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WTO Ministerial Conference: Trade unions insist jobs come first
01
Dec '09
As the 7th WTO Ministerial Conference opens in Geneva, a 60-strong trade union delegation at the talks have issued a 6-point set of demands for the negotiatiors, drawn up following a Trade Union Conference on 29 November addressed by WTO Director-General Pascal Lamy, Trade Ministers of Brazil, South Africa, Argentina, the EU's lead negotiator and ILO Executive Director Kari Tapiola.

“At this time of near-record levels of unemployment in many countries, it would be foolhardy to promote accelerated trade liberalisation without taking into account its implications for jobs and growth”, said ITUC General Secretary Guy Ryder. “The priority for all countries is escaping the jobs crisis and the Doha WTO Round must be judged on the basis of the impact it would make on that objective. Its future will be determined in that light.”

Other priorities in the trade union statement include addressing employment and industrial development needs of developing countries in the “NAMA” negotiations on manufactures; introducing a moratorium on financial services liberalisation under “GATS”; to establishing a fair and transparent WTO acccession process; and renegotiating the WTO's Article XXIV on regional integration, to prevent undue burdens being placed on developing countries negotiating bilateral trade agreements.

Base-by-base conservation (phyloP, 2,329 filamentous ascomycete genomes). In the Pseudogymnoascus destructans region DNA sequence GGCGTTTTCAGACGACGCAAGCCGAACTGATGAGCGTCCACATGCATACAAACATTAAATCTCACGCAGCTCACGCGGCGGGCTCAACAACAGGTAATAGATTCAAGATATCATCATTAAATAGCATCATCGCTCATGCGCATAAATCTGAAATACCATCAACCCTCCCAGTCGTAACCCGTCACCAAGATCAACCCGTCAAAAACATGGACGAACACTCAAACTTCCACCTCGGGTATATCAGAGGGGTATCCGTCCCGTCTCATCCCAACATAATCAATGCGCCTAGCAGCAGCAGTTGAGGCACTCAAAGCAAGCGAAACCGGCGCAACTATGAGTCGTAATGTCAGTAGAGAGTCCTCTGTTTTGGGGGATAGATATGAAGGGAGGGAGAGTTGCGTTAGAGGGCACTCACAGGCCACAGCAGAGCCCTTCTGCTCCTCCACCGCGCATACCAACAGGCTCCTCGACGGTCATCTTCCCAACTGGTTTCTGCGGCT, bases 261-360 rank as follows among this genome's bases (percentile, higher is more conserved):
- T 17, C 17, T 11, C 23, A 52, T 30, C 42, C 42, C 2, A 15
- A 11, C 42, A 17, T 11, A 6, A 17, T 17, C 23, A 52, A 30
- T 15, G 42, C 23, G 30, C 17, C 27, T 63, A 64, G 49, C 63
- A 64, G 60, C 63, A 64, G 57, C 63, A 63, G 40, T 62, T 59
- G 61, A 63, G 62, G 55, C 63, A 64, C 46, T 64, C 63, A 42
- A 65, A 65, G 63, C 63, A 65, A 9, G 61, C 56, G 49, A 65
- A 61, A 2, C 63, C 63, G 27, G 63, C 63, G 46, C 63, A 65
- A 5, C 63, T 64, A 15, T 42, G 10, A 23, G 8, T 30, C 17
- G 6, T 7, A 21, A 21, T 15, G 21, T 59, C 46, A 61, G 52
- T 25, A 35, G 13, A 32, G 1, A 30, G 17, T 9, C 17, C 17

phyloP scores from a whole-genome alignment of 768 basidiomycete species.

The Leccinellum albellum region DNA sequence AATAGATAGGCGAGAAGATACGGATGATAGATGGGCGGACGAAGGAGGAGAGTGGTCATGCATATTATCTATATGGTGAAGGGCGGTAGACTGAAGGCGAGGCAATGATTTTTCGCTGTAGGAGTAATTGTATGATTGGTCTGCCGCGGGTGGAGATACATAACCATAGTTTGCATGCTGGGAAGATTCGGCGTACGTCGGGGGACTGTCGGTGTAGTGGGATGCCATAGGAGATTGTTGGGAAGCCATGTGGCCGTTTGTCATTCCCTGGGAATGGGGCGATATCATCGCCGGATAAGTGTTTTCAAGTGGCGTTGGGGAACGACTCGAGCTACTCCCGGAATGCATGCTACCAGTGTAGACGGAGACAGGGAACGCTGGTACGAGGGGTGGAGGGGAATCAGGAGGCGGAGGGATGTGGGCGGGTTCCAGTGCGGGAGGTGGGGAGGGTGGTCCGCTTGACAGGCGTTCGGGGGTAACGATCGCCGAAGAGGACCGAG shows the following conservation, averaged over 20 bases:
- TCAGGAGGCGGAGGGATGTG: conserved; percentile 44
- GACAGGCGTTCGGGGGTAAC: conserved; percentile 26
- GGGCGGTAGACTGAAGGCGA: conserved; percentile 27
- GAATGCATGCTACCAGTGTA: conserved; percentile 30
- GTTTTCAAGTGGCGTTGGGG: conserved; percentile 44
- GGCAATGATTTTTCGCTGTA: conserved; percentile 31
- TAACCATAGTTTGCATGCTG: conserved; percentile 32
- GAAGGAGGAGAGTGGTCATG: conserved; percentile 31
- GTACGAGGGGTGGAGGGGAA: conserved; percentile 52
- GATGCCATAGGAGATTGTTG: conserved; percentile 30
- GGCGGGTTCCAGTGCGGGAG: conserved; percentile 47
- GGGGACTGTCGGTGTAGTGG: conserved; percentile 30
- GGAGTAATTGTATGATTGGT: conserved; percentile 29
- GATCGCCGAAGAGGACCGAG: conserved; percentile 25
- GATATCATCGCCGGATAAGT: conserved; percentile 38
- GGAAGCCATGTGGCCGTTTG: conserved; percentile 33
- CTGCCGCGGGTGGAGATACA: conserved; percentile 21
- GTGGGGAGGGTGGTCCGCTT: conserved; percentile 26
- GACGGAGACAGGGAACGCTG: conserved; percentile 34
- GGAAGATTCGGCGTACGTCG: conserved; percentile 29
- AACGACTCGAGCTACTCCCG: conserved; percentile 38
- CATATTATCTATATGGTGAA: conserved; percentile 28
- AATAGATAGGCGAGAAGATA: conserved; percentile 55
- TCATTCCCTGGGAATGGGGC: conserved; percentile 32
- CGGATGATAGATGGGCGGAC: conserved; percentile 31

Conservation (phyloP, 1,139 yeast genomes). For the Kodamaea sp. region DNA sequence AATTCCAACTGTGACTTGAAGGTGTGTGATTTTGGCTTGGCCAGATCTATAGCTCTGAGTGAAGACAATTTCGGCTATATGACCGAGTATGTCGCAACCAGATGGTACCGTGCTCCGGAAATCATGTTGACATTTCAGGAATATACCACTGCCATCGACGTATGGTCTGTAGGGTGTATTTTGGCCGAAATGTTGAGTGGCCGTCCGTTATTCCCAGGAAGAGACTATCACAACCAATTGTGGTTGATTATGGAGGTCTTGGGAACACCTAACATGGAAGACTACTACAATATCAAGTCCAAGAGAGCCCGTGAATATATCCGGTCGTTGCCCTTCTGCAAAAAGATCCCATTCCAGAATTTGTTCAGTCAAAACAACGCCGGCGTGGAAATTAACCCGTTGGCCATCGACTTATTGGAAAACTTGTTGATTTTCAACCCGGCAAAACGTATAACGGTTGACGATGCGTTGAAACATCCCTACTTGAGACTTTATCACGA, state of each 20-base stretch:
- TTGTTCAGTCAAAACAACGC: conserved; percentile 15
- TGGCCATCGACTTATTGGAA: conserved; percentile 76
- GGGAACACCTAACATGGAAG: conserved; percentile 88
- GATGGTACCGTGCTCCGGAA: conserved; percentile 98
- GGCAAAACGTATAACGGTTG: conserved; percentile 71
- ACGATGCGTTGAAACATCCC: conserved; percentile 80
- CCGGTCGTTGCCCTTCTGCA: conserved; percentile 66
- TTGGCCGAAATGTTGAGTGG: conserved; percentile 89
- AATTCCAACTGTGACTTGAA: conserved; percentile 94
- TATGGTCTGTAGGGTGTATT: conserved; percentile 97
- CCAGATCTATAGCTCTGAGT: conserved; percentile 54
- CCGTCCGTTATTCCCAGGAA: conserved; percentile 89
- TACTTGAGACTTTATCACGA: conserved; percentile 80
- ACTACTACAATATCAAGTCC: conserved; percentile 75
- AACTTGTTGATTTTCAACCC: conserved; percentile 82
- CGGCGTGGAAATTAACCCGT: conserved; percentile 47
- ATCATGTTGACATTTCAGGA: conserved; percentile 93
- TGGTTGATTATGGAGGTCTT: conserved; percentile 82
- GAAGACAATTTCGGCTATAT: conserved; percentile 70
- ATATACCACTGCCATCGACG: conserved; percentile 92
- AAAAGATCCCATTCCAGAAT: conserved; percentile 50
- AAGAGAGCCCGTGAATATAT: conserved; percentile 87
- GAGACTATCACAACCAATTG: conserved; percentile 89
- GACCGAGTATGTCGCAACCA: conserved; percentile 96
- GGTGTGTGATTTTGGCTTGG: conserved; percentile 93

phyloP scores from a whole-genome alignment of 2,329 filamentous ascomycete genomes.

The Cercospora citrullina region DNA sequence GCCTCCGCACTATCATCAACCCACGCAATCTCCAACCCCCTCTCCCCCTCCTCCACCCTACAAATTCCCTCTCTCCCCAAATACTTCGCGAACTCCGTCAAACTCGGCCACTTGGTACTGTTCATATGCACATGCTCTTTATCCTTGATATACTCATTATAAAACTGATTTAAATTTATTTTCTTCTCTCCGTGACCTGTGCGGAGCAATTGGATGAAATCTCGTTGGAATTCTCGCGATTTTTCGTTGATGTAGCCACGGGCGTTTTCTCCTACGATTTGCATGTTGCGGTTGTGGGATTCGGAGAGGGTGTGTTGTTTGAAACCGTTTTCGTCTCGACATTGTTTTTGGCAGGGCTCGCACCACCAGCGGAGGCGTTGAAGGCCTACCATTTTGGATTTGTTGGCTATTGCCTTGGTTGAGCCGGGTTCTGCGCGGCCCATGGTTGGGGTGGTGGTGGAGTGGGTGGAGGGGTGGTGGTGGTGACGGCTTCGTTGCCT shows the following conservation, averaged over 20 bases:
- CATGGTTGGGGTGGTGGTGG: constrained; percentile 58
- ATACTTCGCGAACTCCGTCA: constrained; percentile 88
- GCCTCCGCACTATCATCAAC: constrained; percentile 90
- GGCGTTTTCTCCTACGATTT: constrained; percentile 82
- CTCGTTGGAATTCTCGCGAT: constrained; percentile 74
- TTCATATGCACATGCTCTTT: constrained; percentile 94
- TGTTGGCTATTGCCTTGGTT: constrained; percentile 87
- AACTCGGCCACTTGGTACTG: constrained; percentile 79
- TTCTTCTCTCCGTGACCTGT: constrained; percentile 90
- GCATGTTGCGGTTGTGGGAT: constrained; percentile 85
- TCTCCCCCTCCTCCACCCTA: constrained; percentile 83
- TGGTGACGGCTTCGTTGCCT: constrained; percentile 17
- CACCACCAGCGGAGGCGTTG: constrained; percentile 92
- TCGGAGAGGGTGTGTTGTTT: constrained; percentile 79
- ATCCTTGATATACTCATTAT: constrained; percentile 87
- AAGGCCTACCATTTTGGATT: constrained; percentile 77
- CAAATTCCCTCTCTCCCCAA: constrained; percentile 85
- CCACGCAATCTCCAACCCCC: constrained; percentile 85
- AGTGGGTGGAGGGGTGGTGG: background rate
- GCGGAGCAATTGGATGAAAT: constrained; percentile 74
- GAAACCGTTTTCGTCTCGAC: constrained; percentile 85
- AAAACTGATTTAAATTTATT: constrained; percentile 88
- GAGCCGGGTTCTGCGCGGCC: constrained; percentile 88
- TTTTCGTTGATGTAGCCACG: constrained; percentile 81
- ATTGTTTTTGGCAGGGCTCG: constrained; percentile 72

“The economic crisis has shown the need for all parts of the multilateral system to pull together in order to achieve recovery,” said Ryder. “The WTO needs to catch up with the rest. Since the ILO is recognised as the agency providing governments with policy guidance on employment and social protection, it should be invited to take full part in WTO working groups, negotiating groups and committee structures. Development based on the decent work agenda including core labour standards must be mainstreamed in all WTO programmes and negotiations.”

International Trade Union Confederation

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